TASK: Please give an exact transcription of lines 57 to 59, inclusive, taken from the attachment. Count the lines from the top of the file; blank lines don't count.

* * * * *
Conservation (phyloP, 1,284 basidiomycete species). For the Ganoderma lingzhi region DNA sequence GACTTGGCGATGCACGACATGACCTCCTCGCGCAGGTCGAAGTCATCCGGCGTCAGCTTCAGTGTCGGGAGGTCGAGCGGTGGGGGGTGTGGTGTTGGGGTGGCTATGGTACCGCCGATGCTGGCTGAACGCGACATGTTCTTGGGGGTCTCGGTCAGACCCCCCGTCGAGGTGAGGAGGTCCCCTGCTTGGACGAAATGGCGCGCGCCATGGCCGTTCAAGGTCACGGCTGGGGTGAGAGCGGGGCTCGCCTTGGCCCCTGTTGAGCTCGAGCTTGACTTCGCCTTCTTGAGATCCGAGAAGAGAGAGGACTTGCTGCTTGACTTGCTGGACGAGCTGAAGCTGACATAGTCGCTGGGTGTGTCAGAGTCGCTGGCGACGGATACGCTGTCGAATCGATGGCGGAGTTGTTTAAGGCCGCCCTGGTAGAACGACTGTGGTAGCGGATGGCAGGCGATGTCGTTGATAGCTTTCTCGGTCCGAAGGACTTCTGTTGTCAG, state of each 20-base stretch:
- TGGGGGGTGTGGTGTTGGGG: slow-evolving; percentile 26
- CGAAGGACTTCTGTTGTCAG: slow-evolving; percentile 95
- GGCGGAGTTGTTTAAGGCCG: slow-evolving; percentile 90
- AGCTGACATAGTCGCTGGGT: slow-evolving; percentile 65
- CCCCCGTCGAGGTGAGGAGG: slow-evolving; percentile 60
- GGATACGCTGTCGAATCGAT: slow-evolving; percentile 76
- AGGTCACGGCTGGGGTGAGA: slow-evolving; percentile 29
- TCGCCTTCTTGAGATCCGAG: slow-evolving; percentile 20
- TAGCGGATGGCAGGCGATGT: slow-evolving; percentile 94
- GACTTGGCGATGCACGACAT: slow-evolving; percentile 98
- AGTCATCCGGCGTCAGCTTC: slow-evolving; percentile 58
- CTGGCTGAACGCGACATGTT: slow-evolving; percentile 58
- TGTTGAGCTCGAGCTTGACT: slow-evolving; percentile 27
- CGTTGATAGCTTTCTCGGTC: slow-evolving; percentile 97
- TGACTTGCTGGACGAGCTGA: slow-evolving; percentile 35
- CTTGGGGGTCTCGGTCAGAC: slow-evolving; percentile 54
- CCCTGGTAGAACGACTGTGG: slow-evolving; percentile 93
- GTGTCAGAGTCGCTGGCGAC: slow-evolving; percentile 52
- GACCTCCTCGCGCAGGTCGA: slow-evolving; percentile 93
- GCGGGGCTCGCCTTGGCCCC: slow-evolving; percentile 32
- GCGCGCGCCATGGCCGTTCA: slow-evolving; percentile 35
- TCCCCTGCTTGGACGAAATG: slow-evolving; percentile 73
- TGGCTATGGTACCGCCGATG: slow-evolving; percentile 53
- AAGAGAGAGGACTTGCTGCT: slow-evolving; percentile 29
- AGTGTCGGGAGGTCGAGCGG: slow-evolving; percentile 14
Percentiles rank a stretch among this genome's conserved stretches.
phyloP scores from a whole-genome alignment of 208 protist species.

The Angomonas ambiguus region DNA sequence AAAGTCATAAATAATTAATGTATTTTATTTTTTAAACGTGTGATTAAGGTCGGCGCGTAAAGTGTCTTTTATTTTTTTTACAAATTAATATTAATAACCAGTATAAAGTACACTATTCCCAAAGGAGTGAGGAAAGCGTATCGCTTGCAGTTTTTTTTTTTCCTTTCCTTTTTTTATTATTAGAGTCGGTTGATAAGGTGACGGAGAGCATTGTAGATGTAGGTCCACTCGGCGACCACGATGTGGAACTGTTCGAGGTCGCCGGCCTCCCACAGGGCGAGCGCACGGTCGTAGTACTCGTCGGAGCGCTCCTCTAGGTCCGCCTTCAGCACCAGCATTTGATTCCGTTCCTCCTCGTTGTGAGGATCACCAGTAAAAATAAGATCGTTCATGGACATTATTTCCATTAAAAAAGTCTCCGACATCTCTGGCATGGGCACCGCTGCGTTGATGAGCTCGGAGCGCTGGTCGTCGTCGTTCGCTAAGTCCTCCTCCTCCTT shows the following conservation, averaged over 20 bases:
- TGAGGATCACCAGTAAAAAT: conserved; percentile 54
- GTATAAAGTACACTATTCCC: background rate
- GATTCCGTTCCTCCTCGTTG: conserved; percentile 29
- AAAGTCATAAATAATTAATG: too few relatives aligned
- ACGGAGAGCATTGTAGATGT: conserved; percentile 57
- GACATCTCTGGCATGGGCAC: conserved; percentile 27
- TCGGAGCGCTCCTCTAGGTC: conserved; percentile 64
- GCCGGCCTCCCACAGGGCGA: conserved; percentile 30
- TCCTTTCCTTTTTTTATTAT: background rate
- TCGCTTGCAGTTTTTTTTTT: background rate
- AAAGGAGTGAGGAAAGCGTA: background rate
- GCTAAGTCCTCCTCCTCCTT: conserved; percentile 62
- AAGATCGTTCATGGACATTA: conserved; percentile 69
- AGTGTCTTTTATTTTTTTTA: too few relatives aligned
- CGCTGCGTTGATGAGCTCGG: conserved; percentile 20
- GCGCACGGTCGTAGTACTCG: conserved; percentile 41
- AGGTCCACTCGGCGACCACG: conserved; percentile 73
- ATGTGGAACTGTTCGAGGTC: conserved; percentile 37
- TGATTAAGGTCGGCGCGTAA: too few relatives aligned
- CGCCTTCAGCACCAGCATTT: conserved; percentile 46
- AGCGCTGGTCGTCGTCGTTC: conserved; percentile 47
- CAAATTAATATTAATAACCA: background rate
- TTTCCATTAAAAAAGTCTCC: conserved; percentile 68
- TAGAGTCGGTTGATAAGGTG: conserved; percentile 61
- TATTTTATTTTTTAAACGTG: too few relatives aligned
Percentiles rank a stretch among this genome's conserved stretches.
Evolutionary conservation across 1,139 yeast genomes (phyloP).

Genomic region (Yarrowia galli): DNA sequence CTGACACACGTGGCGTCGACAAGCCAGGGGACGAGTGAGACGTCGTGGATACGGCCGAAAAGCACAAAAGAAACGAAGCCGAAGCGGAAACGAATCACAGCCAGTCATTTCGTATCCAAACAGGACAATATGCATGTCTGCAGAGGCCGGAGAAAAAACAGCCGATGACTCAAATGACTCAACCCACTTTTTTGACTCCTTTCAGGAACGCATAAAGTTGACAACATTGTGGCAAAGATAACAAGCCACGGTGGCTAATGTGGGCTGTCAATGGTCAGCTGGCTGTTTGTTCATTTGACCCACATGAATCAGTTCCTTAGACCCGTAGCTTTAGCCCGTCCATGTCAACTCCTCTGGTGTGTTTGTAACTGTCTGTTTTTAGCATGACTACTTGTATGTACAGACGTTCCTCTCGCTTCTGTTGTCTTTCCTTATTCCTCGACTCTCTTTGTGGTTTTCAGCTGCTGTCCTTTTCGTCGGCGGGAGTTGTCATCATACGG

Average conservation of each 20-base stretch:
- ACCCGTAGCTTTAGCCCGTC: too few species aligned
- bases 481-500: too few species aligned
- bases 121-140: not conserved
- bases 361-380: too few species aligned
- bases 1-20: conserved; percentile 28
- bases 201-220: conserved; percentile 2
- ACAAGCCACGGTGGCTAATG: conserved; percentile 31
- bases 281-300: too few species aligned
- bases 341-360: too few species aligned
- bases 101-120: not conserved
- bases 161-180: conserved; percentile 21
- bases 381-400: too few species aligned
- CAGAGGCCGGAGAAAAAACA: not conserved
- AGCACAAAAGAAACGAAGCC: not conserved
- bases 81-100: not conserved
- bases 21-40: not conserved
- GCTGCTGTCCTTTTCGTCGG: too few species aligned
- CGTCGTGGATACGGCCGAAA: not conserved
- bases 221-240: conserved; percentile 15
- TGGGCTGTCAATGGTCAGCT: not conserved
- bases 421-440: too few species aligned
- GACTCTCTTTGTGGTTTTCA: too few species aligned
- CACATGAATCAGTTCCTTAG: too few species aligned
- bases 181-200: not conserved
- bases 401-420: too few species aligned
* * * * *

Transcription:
Genomic region (Yarrowia galli): DNA sequence CTGACACACGTGGCGTCGACAAGCCAGGGGACGAGTGAGACGTCGTGGATACGGCCGAAAAGCACAAAAGAAACGAAGCCGAAGCGGAAACGAATCACAGCCAGTCATTTCGTATCCAAACAGGACAATATGCATGTCTGCAGAGGCCGGAGAAAAAACAGCCGATGACTCAAATGACTCAACCCACTTTTTTGACTCCTTTCAGGAACGCATAAAGTTGACAACATTGTGGCAAAGATAACAAGCCACGGTGGCTAATGTGGGCTGTCAATGGTCAGCTGGCTGTTTGTTCATTTGACCCACATGAATCAGTTCCTTAGACCCGTAGCTTTAGCCCGTCCATGTCAACTCCTCTGGTGTGTTTGTAACTGTCTGTTTTTAGCATGACTACTTGTATGTACAGACGTTCCTCTCGCTTCTGTTGTCTTTCCTTATTCCTCGACTCTCTTTGTGGTTTTCAGCTGCTGTCCTTTTCGTCGGCGGGAGTTGTCATCATACGG

Average conservation of each 20-base stretch:
- ACCCGTAGCTTTAGCCCGTC: too few species aligned